The new year is approaching, and while I don’t like the habit of New Year’s resolutions, there is one thing Woodpecker wants to focus on in 2013:
Expanding Social Capital
Well, Woodpecker, what’s that supposed to be? Social Capital?!? Can I eat this? Does it pay dividends?
OK, let me explain:
The more I think about the pros and cons of today’s society from a happiness point of view, the more I come to the conclusion that on the con side the major mistake of the last 20 years was the massive loss of social capital in favor of economic capital.
What are you talking about, Woodpecker?
I mean it is difficult to express, but I think that economization of the society picked up quite some speed after the fall of communism in 1989. Until then, western societies, rulers and elites were bound by sheer competition not only to maximum output and profit in their countries, but also to high social and humanitarian standards. This pressure is no more present since then.
Fortunately that didn’t lead to fully unsocial societies emerging, but the trend is clear:
The main value of todays thinking increasingly is profit, gain, competition and a “what is in for ME” mentality. This is what is taught to us at school and in universities, this is the questionable example our elite and rich class is giving us. I don’t think a bit of competition and economic thinking is wrong, but individuals pay a higher price in terms of happiness than they might think:
- loss of firm social bonds in favor of loose partnerships of convenience
- loss of selfless community in favor of acquaintances driven by short-term common interest
- loss of trust in favor of maximizing own benefits
- long-term relationship building instead of short-term optimizing
- decreased interest and motivation to engage in politics or social groups
- limited patience, if a social bond is not paying or not fitting perfectly
- limited tolerance for others being not perfect
- increasing difficulties to find stable relationships (e.g. partners) due to inflated expectations or the feeling there could still be “someone better” out there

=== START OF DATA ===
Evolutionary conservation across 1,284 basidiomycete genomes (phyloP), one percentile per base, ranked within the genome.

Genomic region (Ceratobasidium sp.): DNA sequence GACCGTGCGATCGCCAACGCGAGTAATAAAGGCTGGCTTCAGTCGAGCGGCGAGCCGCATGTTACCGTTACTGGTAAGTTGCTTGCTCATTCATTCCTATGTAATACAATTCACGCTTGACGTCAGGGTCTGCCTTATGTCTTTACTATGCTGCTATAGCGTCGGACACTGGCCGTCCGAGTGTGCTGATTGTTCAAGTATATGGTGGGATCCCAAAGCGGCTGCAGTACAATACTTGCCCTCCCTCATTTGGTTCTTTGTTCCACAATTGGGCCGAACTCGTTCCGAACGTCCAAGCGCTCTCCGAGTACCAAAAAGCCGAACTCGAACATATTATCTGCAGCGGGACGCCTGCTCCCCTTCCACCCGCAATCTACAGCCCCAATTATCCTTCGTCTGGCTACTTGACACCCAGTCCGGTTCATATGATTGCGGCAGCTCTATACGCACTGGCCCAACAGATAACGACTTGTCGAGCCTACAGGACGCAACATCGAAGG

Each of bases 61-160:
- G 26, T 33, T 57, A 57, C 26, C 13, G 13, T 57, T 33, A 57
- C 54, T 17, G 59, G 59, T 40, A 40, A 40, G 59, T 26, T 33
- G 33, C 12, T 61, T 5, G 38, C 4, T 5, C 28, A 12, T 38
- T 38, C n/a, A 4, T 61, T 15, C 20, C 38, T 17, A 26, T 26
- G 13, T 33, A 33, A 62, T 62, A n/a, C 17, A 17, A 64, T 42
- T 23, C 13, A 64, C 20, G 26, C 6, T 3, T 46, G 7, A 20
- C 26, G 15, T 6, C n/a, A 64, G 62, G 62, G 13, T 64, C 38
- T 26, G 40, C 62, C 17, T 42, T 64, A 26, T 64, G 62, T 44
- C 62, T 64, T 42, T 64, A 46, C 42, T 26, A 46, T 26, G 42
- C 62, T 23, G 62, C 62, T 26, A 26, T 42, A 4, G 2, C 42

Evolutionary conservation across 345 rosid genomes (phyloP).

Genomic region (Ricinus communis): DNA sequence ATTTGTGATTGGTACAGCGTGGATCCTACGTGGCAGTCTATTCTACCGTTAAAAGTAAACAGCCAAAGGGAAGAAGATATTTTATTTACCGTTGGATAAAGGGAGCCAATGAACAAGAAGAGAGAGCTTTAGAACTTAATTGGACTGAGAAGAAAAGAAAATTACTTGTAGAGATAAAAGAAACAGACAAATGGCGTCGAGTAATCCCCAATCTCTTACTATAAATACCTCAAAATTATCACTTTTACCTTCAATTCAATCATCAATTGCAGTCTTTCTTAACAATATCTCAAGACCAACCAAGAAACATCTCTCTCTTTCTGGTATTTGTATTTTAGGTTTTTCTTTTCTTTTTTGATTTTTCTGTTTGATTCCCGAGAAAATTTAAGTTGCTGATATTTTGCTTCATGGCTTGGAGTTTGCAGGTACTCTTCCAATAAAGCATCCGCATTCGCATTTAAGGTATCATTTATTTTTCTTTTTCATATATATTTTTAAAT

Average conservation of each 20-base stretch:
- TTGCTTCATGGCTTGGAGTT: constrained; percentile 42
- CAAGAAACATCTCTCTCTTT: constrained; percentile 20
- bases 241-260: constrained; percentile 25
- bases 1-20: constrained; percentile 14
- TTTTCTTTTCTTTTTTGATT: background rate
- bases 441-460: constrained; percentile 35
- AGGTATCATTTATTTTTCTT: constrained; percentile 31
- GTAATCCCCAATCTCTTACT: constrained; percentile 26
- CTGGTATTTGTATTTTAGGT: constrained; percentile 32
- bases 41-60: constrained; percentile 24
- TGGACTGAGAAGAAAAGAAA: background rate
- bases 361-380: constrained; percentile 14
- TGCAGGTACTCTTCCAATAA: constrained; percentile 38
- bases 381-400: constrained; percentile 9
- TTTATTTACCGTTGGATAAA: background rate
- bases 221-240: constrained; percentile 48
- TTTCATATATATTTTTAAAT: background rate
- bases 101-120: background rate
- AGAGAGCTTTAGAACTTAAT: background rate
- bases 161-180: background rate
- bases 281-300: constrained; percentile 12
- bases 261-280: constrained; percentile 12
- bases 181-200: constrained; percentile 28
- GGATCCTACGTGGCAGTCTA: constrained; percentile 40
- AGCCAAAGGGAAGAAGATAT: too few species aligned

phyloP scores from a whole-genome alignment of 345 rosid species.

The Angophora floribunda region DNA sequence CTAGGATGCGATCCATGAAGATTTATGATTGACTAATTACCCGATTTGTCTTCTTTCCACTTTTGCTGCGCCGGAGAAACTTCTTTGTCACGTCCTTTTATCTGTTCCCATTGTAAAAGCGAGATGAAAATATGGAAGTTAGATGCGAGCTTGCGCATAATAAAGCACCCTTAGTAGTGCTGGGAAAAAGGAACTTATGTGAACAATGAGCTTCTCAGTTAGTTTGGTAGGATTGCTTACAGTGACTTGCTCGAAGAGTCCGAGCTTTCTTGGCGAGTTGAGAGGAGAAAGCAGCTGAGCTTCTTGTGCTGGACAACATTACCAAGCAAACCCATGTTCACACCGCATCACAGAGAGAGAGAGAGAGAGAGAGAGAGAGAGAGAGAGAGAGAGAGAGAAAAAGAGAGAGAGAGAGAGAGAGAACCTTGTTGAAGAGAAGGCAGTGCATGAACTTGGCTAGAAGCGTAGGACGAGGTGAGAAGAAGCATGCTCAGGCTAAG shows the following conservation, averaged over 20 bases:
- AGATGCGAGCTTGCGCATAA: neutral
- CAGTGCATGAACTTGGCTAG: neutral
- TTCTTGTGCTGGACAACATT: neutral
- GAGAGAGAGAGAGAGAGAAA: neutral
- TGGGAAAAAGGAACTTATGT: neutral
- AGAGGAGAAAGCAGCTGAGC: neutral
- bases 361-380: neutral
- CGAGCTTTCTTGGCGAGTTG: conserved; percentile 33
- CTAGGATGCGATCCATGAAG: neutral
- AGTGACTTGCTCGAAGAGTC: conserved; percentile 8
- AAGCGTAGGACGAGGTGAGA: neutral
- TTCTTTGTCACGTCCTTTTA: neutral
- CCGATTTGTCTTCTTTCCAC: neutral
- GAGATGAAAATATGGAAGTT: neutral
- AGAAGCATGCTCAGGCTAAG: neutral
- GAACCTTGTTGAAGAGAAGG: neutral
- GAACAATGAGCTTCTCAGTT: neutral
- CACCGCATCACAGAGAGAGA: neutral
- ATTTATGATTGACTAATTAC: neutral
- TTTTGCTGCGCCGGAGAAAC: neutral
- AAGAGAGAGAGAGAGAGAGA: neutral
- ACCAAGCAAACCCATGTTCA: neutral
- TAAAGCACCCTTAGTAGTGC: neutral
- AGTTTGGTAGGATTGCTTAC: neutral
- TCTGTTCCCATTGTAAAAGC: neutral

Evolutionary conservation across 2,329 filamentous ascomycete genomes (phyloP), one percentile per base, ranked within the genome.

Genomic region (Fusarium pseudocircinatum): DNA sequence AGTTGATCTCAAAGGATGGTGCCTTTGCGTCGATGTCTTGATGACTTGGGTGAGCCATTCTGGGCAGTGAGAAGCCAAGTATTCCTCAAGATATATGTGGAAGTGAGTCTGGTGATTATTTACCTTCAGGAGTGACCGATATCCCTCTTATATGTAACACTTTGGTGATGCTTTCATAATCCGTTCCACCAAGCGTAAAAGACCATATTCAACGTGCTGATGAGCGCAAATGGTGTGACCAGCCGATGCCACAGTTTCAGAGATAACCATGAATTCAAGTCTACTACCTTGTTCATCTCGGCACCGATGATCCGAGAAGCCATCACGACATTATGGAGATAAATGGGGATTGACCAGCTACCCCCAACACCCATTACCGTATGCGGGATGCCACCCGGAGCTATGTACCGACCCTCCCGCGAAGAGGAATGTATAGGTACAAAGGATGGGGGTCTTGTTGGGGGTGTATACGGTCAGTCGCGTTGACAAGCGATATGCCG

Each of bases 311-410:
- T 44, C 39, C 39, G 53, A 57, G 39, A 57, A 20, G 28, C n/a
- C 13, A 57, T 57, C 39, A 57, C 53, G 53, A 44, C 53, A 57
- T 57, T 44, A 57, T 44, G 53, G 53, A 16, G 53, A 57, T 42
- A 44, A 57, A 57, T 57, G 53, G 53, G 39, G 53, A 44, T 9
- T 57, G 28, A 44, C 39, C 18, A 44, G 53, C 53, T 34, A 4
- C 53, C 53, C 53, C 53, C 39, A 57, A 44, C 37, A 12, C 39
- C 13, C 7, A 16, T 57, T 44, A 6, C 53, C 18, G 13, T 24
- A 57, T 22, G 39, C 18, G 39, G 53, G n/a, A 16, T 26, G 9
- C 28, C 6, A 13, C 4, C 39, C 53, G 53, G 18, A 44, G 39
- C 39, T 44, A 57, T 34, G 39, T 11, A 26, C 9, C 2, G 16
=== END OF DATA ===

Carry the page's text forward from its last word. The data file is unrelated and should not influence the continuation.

Fortunately the picture is not totally bleak yet, and there are signs that society begins to adjust its course, but I am sure the trend was negative since 20 years.
E.g. the average number of close friends an american has dropped from 3 to 2 within the last 25 years (link).
Now comes the question:
How many close friends do you have – friends that will stand by your side no matter what happens and no matter what’s in it for them?
How many additional normal friends do you have that would support you maybe not in the most existential crisis but still to a certain degree without self-interest?
How many family members are there to count on and to share your inner thoughts with?
How many live close to you and are available at short notice?
Can you measure them in money? No? Why not? Probably because they are worth a lot.
For Woodpeckers family, I’d say the current picture is quite ok:
Social ties and family bonds even improved significantly during the last 2 years, in many cases thanks to the kids (social integration is a VERY positive and maybe underestimated side effect of having kids).
And thanks to deciding 12 years ago against further mobility and keeping to this against all pressure from employers, considerable parts of the social network is right here in Munich.
However, social ties cannot be esteemed enough when looking for a happy life – this is a constant throughout all research results and common sense. Humans are deeply social beings and in contrast to other goods, there is no such thing as decreasing additional benefit from additional friendships – in this case more is always better!
Thus, the Woodpecker goal for 2013 is clear:
Further enhancing the social network and improving the depth of social and family ties.
This will need quite some investment in time and as well in money:
Because you must never get stingy when building relationships – this is something to be remembered.
Saving is fine but save on yourself but not on others!
PS: And yes, social ties pay dividends. A huge dividend in happiness and also a subtle economic dividend – they provide you with information and opportunities you’d never get on any market. In the end I’d say even for a materialistic thing like your career your social capital is as important as e.g. your education.
Cheers and have a good day,